Lord Stoddart of Swindon: The Minister said that any additions to the Schengen list would have to go through parliamentary procedure. Parliamentary procedure in this instance presumably means scrutiny by this House in particular and by another place.

We know perfectly well that scrutiny in either House means nothing. In the final analysis, if the Government have already made an agreement, whatever Parliament's decision, it does not matter. Indeed, if the discussions of both Houses are against one of the Government's proposals, that in no way binds the Government from making a decision in Europe.

Furthermore, even if Parliament disagrees with a proposal and the Government agree with Parliament and then take the matter to Europe, and the proposal is defeated by qualified majority voting, what Parliament says will mean nothing. Am I right? Or does Parliament really have a say in additions to the Schengen list?

Lord Filkin: The noble Lord invites me to go rather wide of the amendment in discussing the nature of legislative scrutiny of European agreements. Nevertheless, I shall make one or two points.

The foundation of scrutiny of European agreements is essentially based on pre-legislative scrutiny. It is based on the deposit before the relevant committee of each House of the working documents while they are in negotiation and before agreement has been reached.

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That is the first stage of the process. Those who have taken part in it will know the vigour of that process, and what an influence it has on Ministers when they are considering the stance that they will take in Europe. I speak from direct personal experience of knowing beforehand what this House or another place may think of certain measures because they have seen them. I do not say that the system is perfect, but it works well. The second stage of scrutiny is when the measures are put into primary or secondary legislation by either House.

The formal position is that the Government may have made an agreement, but this House is sovereign. It makes its decision on such matters. The Government would be seriously embarrassed if they did not get their legislation through, but the House will make its decision as it wishes.

Qualified majority voting is not yet relevant for justice and home affairs issues. It may be in the future, but that is not the case at present.

Baroness Anelay of St Johns: I am grateful to the Minister for his response. Again, he is saying: "We want flexibility", and, "Let's trust parliamentary scrutiny", when we know, as the noble Lord, Lord Stoddart, said, that in terms of parliamentary scrutiny, however good our best efforts are, they may not be the best that we should achieve. We get frustrated in those matters.

The Minister refers to the fact that the Government are opposed to the harmonisation of laws. He certainly has our support on that issue. We have concerns when he talks about generic descriptions of offences being the solution. As he knows, when the Government bring the Extradition Bill before this House, there will be debates on the definition of offences such as xenophobia, which appear to be generic in terms but which would not necessarily be applicable in this country. The Minister's explanation has not persuaded me not to return to the matter on Report. There are issues that I shall need to raise at that stage. Within the confines of Grand Committee, however, I beg leave to withdraw the amendment.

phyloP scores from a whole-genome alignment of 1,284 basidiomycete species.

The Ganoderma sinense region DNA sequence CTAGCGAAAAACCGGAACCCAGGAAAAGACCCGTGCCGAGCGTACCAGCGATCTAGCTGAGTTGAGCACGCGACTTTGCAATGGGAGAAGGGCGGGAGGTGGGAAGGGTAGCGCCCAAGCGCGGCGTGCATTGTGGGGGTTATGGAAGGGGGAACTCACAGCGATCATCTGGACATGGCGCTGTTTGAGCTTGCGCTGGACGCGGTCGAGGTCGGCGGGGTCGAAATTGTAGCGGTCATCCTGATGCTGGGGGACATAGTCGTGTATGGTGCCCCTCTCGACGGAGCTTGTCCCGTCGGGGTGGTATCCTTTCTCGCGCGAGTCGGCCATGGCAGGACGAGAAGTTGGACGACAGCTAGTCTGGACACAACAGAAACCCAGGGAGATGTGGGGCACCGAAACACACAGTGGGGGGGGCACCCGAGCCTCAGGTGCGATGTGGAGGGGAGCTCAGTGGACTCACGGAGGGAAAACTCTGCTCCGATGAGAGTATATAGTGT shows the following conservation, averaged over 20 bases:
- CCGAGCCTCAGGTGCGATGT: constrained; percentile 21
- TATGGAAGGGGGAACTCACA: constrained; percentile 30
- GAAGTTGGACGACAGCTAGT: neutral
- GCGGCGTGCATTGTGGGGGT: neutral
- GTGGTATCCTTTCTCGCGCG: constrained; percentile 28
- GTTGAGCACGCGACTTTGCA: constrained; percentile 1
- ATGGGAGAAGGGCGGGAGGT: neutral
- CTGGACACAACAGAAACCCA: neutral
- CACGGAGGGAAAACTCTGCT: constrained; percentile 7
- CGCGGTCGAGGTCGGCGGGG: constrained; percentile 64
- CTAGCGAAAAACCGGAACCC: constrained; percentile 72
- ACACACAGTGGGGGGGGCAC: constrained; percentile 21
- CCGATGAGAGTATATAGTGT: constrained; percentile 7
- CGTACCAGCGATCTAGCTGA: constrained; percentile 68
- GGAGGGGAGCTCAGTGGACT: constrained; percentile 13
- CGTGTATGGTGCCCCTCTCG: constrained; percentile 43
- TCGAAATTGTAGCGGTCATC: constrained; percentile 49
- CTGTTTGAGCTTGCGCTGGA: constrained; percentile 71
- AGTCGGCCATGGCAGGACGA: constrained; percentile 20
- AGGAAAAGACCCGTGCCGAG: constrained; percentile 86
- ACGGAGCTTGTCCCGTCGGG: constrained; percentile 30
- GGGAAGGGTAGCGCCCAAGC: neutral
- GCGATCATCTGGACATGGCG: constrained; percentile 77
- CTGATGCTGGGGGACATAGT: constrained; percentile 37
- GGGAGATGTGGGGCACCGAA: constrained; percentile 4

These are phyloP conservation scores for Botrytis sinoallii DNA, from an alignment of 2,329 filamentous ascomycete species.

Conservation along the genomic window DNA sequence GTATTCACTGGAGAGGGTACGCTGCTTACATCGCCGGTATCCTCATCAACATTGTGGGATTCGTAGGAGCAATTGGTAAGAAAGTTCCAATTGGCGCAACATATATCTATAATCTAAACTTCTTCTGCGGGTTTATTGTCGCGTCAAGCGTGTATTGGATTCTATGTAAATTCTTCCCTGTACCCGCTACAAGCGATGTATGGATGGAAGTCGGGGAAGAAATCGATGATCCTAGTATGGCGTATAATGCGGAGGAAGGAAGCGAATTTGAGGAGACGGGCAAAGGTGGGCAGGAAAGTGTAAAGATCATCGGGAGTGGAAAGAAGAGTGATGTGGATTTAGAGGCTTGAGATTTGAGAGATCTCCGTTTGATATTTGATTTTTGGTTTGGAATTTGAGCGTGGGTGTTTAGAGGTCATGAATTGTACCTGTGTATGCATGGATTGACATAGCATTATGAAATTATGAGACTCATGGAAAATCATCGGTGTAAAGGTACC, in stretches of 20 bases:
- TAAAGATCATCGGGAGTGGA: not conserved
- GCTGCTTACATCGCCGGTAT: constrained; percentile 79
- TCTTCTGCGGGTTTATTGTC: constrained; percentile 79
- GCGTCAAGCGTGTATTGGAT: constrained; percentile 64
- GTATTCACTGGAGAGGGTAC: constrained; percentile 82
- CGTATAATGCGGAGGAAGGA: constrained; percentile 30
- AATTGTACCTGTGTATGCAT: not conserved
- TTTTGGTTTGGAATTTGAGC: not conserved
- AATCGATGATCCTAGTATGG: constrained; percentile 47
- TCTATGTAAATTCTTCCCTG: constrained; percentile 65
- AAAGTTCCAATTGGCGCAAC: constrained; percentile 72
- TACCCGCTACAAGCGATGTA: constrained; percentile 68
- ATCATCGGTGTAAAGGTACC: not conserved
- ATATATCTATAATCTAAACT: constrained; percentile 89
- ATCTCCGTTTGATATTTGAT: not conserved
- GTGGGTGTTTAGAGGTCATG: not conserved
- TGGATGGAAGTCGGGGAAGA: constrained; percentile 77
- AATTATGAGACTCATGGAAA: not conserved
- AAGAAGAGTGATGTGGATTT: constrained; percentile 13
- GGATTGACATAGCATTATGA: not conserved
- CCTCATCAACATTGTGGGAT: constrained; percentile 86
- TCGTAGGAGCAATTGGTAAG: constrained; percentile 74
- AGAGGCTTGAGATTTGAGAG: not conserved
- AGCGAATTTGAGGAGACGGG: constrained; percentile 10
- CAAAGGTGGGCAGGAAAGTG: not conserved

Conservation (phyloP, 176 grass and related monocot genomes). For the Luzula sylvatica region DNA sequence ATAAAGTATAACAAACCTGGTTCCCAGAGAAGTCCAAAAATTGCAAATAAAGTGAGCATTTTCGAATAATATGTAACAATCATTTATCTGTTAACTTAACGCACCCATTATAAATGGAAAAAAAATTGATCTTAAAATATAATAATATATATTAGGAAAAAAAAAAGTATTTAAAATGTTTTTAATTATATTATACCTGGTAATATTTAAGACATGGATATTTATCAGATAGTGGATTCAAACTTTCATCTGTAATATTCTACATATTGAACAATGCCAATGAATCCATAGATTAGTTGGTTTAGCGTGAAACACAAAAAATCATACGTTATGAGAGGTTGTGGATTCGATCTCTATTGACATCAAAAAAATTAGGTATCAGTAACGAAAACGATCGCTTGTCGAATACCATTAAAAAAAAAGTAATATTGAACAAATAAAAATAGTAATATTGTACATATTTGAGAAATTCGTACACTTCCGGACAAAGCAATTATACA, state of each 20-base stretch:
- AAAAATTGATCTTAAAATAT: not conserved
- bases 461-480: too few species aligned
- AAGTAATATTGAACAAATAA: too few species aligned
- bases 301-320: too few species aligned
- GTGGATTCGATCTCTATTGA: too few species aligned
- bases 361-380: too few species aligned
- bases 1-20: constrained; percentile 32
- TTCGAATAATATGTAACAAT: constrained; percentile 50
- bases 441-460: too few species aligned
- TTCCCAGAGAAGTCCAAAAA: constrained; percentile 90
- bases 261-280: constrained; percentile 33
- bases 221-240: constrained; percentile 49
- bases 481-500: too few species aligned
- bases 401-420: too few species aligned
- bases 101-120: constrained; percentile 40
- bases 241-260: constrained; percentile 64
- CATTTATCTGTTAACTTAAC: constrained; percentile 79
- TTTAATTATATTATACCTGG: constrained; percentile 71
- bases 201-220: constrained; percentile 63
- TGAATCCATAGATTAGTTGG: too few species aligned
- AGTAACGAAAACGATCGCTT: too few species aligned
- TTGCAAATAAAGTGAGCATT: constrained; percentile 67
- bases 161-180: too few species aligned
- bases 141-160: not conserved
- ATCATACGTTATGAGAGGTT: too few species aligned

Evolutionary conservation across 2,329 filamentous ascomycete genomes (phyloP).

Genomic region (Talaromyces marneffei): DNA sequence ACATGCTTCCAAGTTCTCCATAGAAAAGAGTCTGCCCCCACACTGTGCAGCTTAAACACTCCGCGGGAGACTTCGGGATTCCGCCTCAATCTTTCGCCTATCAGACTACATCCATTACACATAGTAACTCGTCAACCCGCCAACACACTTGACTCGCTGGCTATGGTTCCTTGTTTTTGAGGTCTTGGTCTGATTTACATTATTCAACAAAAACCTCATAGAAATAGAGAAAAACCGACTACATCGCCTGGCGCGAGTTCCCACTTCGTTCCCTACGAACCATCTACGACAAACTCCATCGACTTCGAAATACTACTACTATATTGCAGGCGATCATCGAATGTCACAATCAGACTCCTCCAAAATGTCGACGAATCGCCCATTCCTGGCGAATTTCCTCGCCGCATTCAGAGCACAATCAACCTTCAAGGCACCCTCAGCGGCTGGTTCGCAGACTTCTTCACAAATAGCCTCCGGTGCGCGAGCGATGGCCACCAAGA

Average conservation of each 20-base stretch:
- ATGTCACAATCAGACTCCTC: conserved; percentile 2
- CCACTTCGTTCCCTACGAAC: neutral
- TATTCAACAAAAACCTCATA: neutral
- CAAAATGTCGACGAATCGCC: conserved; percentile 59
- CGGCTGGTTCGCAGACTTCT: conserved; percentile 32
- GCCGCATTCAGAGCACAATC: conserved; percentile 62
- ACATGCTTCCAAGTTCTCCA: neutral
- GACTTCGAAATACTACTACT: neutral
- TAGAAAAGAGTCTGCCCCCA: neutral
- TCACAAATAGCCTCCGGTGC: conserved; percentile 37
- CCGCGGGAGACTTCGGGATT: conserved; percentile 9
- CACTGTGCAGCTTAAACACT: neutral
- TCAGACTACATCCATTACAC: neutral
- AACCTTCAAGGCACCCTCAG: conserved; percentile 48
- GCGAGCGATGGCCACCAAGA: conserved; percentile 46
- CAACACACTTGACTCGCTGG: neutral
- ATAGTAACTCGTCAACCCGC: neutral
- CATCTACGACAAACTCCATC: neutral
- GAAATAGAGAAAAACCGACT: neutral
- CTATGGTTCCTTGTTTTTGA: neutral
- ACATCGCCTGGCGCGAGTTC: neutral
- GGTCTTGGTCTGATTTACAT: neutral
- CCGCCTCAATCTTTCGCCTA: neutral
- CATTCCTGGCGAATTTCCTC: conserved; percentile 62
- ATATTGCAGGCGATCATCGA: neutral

Amendment, by leave, withdrawn.

Baroness Anelay of St Johns moved Amendment No. 142:


    Page 55, line 27, at end insert—


"( ) A foreign police or customs officer conducting relevant surveillance in the United Kingdom under this section shall ensure that such persons as may be designated by order made by the Secretary of State are immediately informed of the fact that the United Kingdom's border has been crossed."

The noble Baroness said: The amendment stands also in the name of the noble Lord, Lord Dholakia. It replicates the provision in Article 40.2(a) of the Schengen convention regarding informing host authorities once the border has been crossed. Article 40.2(a) states:


    "Where, for particularly urgent reasons, prior authorisation cannot be requested from the other Contracting Party, the officers carrying out the surveillance shall be authorised to continue

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    beyond the border the surveillance of a person presumed to have committed criminal offences listed in paragraph 7, provided that the following conditions are met:


    (a) the authority of the Contracting Party designated under paragraph 5, in whose territory the surveillance is to be continued, must be notified immediately, during the surveillance, that the border has been crossed".

Surely, not only is that the right thing to do, but it promotes operational effectiveness, so that UK police forces will at least know that the foreign police or Customs officers are on their territory carrying out surveillance.

Why is this provision in the Schengen convention, which is a condition of compliance, not on the face of the Bill? The Government state in paragraph 156 of the Explanatory Notes that they will make an order under the powers given in new Section 76A(4) incorporating these conditions into the requirements to be followed by foreign officers. Therefore, why not put them on the face of the Bill as they are mandatory provisions of Schengen?

Finally, my practical question is: how shall we know when the border has been crossed? What will be the level of proof? I beg to move.